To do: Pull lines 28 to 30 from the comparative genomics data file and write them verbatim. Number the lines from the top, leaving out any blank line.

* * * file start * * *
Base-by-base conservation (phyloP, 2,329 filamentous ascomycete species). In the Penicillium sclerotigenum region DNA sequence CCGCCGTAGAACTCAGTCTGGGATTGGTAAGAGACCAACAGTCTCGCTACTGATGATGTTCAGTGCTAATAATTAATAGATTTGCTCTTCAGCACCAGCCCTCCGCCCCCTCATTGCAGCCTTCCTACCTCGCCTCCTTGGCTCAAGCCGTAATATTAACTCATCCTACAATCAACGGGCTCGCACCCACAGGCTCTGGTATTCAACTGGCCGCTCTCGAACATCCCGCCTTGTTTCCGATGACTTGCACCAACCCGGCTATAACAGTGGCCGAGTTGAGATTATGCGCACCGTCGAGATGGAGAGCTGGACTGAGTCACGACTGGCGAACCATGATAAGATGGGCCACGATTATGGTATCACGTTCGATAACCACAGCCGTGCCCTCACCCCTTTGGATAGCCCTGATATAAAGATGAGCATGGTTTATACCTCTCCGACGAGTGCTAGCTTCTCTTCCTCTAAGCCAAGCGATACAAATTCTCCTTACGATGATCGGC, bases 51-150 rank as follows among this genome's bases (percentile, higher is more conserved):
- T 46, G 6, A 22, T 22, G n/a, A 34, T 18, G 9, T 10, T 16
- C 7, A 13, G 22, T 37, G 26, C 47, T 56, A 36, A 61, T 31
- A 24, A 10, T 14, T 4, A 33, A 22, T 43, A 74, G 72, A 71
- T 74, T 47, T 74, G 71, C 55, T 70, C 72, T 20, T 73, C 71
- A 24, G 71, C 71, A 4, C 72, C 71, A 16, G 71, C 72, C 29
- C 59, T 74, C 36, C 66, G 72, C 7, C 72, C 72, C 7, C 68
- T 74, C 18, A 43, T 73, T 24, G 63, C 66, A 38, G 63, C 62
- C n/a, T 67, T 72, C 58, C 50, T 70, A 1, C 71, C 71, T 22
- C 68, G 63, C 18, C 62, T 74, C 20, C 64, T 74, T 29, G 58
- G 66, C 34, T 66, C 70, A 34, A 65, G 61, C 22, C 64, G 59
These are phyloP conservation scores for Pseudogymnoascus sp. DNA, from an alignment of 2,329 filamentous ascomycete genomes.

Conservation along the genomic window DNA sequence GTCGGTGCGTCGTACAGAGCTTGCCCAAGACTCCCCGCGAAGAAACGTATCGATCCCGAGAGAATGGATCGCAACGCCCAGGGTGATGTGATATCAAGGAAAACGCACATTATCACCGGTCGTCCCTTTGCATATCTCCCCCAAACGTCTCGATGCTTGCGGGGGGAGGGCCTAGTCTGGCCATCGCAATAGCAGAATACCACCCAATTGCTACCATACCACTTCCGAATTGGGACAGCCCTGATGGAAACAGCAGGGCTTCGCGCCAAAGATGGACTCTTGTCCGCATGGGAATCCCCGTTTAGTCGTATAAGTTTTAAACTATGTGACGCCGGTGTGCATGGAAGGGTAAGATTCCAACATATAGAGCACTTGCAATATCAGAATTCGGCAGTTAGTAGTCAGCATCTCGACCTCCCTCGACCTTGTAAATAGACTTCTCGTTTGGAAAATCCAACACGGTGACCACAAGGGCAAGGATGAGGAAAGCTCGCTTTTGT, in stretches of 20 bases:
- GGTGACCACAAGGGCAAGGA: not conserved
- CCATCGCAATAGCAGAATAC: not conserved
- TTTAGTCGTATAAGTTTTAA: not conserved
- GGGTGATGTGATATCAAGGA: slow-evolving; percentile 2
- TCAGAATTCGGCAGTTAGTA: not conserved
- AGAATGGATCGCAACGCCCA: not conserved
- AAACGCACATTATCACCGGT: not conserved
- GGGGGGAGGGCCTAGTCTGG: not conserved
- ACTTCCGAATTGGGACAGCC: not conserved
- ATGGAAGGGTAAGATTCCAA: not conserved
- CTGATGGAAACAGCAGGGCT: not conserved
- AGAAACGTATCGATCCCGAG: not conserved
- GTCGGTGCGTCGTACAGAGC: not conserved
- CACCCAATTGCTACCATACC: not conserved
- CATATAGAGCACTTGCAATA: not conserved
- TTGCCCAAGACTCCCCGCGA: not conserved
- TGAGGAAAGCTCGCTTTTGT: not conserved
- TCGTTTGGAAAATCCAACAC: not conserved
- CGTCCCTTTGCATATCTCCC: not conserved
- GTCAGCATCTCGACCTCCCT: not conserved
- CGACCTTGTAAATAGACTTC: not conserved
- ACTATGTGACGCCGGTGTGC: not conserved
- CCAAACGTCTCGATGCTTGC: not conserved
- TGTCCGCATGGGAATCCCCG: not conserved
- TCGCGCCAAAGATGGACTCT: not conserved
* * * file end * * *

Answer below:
- CATATAGAGCACTTGCAATA: not conserved
- TTGCCCAAGACTCCCCGCGA: not conserved
- TGAGGAAAGCTCGCTTTTGT: not conserved